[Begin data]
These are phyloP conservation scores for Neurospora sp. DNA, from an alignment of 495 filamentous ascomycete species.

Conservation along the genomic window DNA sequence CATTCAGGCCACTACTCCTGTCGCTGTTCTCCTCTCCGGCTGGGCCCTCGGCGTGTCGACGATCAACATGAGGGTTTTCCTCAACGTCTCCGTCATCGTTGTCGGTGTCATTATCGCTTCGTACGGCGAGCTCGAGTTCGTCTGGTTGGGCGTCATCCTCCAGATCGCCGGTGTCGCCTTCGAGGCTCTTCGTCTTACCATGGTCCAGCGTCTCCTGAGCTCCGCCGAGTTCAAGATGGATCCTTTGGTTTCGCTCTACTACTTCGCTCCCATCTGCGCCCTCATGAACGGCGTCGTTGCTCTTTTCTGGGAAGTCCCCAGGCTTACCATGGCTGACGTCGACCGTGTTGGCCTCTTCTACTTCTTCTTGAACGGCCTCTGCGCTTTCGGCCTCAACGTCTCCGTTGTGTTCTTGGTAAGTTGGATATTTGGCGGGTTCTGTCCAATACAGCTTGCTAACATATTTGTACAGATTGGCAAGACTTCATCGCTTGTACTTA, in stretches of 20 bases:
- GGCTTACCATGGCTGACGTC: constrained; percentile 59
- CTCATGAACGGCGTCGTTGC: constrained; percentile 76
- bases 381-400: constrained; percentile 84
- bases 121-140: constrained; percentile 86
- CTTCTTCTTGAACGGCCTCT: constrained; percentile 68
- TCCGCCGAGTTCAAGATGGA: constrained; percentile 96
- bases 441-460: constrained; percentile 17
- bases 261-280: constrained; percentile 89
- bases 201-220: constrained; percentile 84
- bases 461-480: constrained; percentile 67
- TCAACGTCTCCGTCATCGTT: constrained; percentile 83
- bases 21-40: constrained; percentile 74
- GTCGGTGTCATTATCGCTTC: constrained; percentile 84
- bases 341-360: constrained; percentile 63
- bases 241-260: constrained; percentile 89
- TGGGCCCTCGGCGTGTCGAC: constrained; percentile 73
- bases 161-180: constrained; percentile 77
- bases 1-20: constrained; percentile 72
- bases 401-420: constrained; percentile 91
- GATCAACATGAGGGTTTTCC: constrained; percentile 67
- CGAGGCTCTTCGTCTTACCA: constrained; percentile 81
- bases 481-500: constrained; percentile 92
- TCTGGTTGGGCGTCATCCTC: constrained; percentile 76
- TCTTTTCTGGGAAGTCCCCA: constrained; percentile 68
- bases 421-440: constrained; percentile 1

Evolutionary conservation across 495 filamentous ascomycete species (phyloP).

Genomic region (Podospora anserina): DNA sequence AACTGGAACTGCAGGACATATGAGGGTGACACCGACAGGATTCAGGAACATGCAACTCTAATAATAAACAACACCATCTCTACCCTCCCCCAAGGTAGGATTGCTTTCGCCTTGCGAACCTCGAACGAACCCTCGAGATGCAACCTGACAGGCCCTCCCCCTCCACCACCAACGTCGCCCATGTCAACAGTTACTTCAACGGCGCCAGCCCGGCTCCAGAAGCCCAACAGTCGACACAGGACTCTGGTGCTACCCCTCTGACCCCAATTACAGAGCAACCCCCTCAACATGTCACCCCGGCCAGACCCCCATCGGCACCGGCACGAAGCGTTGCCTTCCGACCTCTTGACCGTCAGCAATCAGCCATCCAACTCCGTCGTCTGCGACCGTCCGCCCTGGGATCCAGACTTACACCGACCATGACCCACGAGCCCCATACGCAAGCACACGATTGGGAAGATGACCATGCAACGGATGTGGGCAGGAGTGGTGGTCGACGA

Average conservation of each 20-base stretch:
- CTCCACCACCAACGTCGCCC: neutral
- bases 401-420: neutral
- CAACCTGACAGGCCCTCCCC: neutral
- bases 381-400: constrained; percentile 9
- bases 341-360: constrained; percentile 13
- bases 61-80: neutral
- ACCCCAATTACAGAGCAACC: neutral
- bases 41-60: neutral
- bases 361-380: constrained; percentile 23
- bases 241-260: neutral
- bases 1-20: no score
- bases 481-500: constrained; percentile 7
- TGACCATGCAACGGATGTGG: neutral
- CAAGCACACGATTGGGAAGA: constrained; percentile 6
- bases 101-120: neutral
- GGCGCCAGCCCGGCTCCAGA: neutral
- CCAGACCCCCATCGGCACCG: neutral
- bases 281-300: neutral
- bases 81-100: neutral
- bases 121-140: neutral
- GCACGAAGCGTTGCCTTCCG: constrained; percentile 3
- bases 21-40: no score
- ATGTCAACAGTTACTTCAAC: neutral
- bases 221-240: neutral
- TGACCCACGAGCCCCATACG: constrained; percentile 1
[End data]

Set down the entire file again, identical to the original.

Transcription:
These are phyloP conservation scores for Neurospora sp. DNA, from an alignment of 495 filamentous ascomycete species.

Conservation along the genomic window DNA sequence CATTCAGGCCACTACTCCTGTCGCTGTTCTCCTCTCCGGCTGGGCCCTCGGCGTGTCGACGATCAACATGAGGGTTTTCCTCAACGTCTCCGTCATCGTTGTCGGTGTCATTATCGCTTCGTACGGCGAGCTCGAGTTCGTCTGGTTGGGCGTCATCCTCCAGATCGCCGGTGTCGCCTTCGAGGCTCTTCGTCTTACCATGGTCCAGCGTCTCCTGAGCTCCGCCGAGTTCAAGATGGATCCTTTGGTTTCGCTCTACTACTTCGCTCCCATCTGCGCCCTCATGAACGGCGTCGTTGCTCTTTTCTGGGAAGTCCCCAGGCTTACCATGGCTGACGTCGACCGTGTTGGCCTCTTCTACTTCTTCTTGAACGGCCTCTGCGCTTTCGGCCTCAACGTCTCCGTTGTGTTCTTGGTAAGTTGGATATTTGGCGGGTTCTGTCCAATACAGCTTGCTAACATATTTGTACAGATTGGCAAGACTTCATCGCTTGTACTTA, in stretches of 20 bases:
- GGCTTACCATGGCTGACGTC: constrained; percentile 59
- CTCATGAACGGCGTCGTTGC: constrained; percentile 76
- bases 381-400: constrained; percentile 84
- bases 121-140: constrained; percentile 86
- CTTCTTCTTGAACGGCCTCT: constrained; percentile 68
- TCCGCCGAGTTCAAGATGGA: constrained; percentile 96
- bases 441-460: constrained; percentile 17
- bases 261-280: constrained; percentile 89
- bases 201-220: constrained; percentile 84
- bases 461-480: constrained; percentile 67
- TCAACGTCTCCGTCATCGTT: constrained; percentile 83
- bases 21-40: constrained; percentile 74
- GTCGGTGTCATTATCGCTTC: constrained; percentile 84
- bases 341-360: constrained; percentile 63
- bases 241-260: constrained; percentile 89
- TGGGCCCTCGGCGTGTCGAC: constrained; percentile 73
- bases 161-180: constrained; percentile 77
- bases 1-20: constrained; percentile 72
- bases 401-420: constrained; percentile 91
- GATCAACATGAGGGTTTTCC: constrained; percentile 67
- CGAGGCTCTTCGTCTTACCA: constrained; percentile 81
- bases 481-500: constrained; percentile 92
- TCTGGTTGGGCGTCATCCTC: constrained; percentile 76
- TCTTTTCTGGGAAGTCCCCA: constrained; percentile 68
- bases 421-440: constrained; percentile 1

Evolutionary conservation across 495 filamentous ascomycete species (phyloP).

Genomic region (Podospora anserina): DNA sequence AACTGGAACTGCAGGACATATGAGGGTGACACCGACAGGATTCAGGAACATGCAACTCTAATAATAAACAACACCATCTCTACCCTCCCCCAAGGTAGGATTGCTTTCGCCTTGCGAACCTCGAACGAACCCTCGAGATGCAACCTGACAGGCCCTCCCCCTCCACCACCAACGTCGCCCATGTCAACAGTTACTTCAACGGCGCCAGCCCGGCTCCAGAAGCCCAACAGTCGACACAGGACTCTGGTGCTACCCCTCTGACCCCAATTACAGAGCAACCCCCTCAACATGTCACCCCGGCCAGACCCCCATCGGCACCGGCACGAAGCGTTGCCTTCCGACCTCTTGACCGTCAGCAATCAGCCATCCAACTCCGTCGTCTGCGACCGTCCGCCCTGGGATCCAGACTTACACCGACCATGACCCACGAGCCCCATACGCAAGCACACGATTGGGAAGATGACCATGCAACGGATGTGGGCAGGAGTGGTGGTCGACGA

Average conservation of each 20-base stretch:
- CTCCACCACCAACGTCGCCC: neutral
- bases 401-420: neutral
- CAACCTGACAGGCCCTCCCC: neutral
- bases 381-400: constrained; percentile 9
- bases 341-360: constrained; percentile 13
- bases 61-80: neutral
- ACCCCAATTACAGAGCAACC: neutral
- bases 41-60: neutral
- bases 361-380: constrained; percentile 23
- bases 241-260: neutral
- bases 1-20: no score
- bases 481-500: constrained; percentile 7
- TGACCATGCAACGGATGTGG: neutral
- CAAGCACACGATTGGGAAGA: constrained; percentile 6
- bases 101-120: neutral
- GGCGCCAGCCCGGCTCCAGA: neutral
- CCAGACCCCCATCGGCACCG: neutral
- bases 281-300: neutral
- bases 81-100: neutral
- bases 121-140: neutral
- GCACGAAGCGTTGCCTTCCG: constrained; percentile 3
- bases 21-40: no score
- ATGTCAACAGTTACTTCAAC: neutral
- bases 221-240: neutral
- TGACCCACGAGCCCCATACG: constrained; percentile 1